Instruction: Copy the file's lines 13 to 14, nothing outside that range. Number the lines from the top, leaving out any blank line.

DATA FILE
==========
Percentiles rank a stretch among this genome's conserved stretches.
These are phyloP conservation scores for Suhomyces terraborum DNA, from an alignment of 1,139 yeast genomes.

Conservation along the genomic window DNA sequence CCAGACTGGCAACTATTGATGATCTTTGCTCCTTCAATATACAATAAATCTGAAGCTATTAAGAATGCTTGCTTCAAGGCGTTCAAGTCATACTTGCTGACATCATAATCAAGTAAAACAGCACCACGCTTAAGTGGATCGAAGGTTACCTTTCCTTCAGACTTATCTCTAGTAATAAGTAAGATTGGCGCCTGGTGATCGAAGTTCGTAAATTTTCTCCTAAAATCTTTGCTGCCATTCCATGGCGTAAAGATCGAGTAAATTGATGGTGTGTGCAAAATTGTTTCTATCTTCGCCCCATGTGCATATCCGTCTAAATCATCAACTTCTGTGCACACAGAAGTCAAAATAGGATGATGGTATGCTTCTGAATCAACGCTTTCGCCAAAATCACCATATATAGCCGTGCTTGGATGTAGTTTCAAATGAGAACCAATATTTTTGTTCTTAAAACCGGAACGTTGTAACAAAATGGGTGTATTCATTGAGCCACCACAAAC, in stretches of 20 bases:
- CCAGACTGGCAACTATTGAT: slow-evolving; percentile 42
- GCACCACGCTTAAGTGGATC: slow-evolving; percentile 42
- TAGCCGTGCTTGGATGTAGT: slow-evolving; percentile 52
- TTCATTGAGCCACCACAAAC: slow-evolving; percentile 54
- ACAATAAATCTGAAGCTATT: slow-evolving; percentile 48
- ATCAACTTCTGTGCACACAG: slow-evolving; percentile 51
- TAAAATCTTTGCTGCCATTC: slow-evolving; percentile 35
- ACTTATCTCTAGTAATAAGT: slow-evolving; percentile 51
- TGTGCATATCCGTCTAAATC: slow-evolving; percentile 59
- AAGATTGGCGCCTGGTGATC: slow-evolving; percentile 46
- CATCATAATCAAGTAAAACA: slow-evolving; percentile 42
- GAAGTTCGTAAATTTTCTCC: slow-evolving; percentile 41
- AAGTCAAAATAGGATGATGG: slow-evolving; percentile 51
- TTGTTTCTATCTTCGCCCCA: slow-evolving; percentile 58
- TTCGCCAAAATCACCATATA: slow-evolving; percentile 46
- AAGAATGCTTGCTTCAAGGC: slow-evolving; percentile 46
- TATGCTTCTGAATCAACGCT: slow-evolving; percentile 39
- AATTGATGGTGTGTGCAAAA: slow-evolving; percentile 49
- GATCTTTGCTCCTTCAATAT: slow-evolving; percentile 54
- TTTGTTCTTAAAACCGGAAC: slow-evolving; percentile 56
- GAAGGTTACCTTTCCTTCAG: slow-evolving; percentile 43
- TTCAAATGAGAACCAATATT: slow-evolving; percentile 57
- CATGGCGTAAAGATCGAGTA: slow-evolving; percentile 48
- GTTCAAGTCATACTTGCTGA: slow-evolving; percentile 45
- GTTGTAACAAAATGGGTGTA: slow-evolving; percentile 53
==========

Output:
- AAGATTGGCGCCTGGTGATC: slow-evolving; percentile 46
- CATCATAATCAAGTAAAACA: slow-evolving; percentile 42